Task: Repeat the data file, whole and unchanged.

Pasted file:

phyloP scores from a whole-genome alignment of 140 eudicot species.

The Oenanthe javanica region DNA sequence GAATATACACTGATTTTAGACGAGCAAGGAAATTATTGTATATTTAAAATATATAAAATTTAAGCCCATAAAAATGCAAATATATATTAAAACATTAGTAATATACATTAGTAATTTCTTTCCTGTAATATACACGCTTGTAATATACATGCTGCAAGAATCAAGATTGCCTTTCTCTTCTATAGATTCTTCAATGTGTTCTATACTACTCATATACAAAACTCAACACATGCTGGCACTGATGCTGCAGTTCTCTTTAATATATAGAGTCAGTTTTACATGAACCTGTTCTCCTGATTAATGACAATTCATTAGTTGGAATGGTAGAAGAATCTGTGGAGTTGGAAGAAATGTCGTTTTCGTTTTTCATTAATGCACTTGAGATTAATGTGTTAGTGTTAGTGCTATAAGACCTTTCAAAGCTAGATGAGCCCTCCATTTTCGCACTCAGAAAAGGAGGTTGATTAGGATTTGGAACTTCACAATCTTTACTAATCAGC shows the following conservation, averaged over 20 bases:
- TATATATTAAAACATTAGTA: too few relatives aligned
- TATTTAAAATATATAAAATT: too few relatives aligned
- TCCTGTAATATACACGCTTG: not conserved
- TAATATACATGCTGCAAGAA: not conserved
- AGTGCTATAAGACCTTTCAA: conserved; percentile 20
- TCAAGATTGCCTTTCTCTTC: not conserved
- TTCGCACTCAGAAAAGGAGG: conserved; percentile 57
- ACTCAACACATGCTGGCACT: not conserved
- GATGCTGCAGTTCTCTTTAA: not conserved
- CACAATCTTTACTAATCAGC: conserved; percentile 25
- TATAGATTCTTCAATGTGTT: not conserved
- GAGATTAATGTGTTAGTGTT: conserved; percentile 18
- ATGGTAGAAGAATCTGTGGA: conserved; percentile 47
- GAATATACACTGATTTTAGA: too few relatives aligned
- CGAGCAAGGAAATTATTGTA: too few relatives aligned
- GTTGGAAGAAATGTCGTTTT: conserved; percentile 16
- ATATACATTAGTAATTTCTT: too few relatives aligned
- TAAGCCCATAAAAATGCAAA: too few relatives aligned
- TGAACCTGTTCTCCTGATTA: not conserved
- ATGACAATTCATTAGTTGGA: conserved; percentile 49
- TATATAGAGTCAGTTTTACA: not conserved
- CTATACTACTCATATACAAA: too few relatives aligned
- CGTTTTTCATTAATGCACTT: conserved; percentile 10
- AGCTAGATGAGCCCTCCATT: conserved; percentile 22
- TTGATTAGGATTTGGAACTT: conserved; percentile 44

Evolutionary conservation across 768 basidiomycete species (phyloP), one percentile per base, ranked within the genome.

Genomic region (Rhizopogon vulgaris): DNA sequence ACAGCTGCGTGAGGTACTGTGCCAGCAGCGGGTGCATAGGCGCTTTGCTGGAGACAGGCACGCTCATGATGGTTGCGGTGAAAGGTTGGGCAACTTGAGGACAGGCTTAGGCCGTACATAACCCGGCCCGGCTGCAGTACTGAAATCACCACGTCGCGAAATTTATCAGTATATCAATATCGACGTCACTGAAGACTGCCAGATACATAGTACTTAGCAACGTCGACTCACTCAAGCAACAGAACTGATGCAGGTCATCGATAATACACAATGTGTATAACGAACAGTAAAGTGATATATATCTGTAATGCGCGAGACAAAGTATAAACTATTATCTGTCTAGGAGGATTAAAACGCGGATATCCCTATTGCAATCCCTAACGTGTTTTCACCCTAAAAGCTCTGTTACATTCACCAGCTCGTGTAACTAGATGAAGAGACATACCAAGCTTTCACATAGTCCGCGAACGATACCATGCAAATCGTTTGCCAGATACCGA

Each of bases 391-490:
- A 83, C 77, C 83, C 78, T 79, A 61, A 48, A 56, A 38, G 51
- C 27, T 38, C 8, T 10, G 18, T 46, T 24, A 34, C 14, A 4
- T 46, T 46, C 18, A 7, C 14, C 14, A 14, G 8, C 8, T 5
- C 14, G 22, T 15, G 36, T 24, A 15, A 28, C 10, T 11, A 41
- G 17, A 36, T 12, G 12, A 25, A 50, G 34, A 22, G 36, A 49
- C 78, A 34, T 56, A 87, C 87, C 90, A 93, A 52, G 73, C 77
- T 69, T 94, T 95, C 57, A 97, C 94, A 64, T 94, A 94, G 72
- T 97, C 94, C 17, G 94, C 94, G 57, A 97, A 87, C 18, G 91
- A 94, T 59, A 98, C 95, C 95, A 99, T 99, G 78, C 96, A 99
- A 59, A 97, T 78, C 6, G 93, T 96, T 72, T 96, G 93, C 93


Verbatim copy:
phyloP scores from a whole-genome alignment of 140 eudicot species.

The Oenanthe javanica region DNA sequence GAATATACACTGATTTTAGACGAGCAAGGAAATTATTGTATATTTAAAATATATAAAATTTAAGCCCATAAAAATGCAAATATATATTAAAACATTAGTAATATACATTAGTAATTTCTTTCCTGTAATATACACGCTTGTAATATACATGCTGCAAGAATCAAGATTGCCTTTCTCTTCTATAGATTCTTCAATGTGTTCTATACTACTCATATACAAAACTCAACACATGCTGGCACTGATGCTGCAGTTCTCTTTAATATATAGAGTCAGTTTTACATGAACCTGTTCTCCTGATTAATGACAATTCATTAGTTGGAATGGTAGAAGAATCTGTGGAGTTGGAAGAAATGTCGTTTTCGTTTTTCATTAATGCACTTGAGATTAATGTGTTAGTGTTAGTGCTATAAGACCTTTCAAAGCTAGATGAGCCCTCCATTTTCGCACTCAGAAAAGGAGGTTGATTAGGATTTGGAACTTCACAATCTTTACTAATCAGC shows the following conservation, averaged over 20 bases:
- TATATATTAAAACATTAGTA: too few relatives aligned
- TATTTAAAATATATAAAATT: too few relatives aligned
- TCCTGTAATATACACGCTTG: not conserved
- TAATATACATGCTGCAAGAA: not conserved
- AGTGCTATAAGACCTTTCAA: conserved; percentile 20
- TCAAGATTGCCTTTCTCTTC: not conserved
- TTCGCACTCAGAAAAGGAGG: conserved; percentile 57
- ACTCAACACATGCTGGCACT: not conserved
- GATGCTGCAGTTCTCTTTAA: not conserved
- CACAATCTTTACTAATCAGC: conserved; percentile 25
- TATAGATTCTTCAATGTGTT: not conserved
- GAGATTAATGTGTTAGTGTT: conserved; percentile 18
- ATGGTAGAAGAATCTGTGGA: conserved; percentile 47
- GAATATACACTGATTTTAGA: too few relatives aligned
- CGAGCAAGGAAATTATTGTA: too few relatives aligned
- GTTGGAAGAAATGTCGTTTT: conserved; percentile 16
- ATATACATTAGTAATTTCTT: too few relatives aligned
- TAAGCCCATAAAAATGCAAA: too few relatives aligned
- TGAACCTGTTCTCCTGATTA: not conserved
- ATGACAATTCATTAGTTGGA: conserved; percentile 49
- TATATAGAGTCAGTTTTACA: not conserved
- CTATACTACTCATATACAAA: too few relatives aligned
- CGTTTTTCATTAATGCACTT: conserved; percentile 10
- AGCTAGATGAGCCCTCCATT: conserved; percentile 22
- TTGATTAGGATTTGGAACTT: conserved; percentile 44

Evolutionary conservation across 768 basidiomycete species (phyloP), one percentile per base, ranked within the genome.

Genomic region (Rhizopogon vulgaris): DNA sequence ACAGCTGCGTGAGGTACTGTGCCAGCAGCGGGTGCATAGGCGCTTTGCTGGAGACAGGCACGCTCATGATGGTTGCGGTGAAAGGTTGGGCAACTTGAGGACAGGCTTAGGCCGTACATAACCCGGCCCGGCTGCAGTACTGAAATCACCACGTCGCGAAATTTATCAGTATATCAATATCGACGTCACTGAAGACTGCCAGATACATAGTACTTAGCAACGTCGACTCACTCAAGCAACAGAACTGATGCAGGTCATCGATAATACACAATGTGTATAACGAACAGTAAAGTGATATATATCTGTAATGCGCGAGACAAAGTATAAACTATTATCTGTCTAGGAGGATTAAAACGCGGATATCCCTATTGCAATCCCTAACGTGTTTTCACCCTAAAAGCTCTGTTACATTCACCAGCTCGTGTAACTAGATGAAGAGACATACCAAGCTTTCACATAGTCCGCGAACGATACCATGCAAATCGTTTGCCAGATACCGA

Each of bases 391-490:
- A 83, C 77, C 83, C 78, T 79, A 61, A 48, A 56, A 38, G 51
- C 27, T 38, C 8, T 10, G 18, T 46, T 24, A 34, C 14, A 4
- T 46, T 46, C 18, A 7, C 14, C 14, A 14, G 8, C 8, T 5
- C 14, G 22, T 15, G 36, T 24, A 15, A 28, C 10, T 11, A 41
- G 17, A 36, T 12, G 12, A 25, A 50, G 34, A 22, G 36, A 49
- C 78, A 34, T 56, A 87, C 87, C 90, A 93, A 52, G 73, C 77
- T 69, T 94, T 95, C 57, A 97, C 94, A 64, T 94, A 94, G 72
- T 97, C 94, C 17, G 94, C 94, G 57, A 97, A 87, C 18, G 91
- A 94, T 59, A 98, C 95, C 95, A 99, T 99, G 78, C 96, A 99
- A 59, A 97, T 78, C 6, G 93, T 96, T 72, T 96, G 93, C 93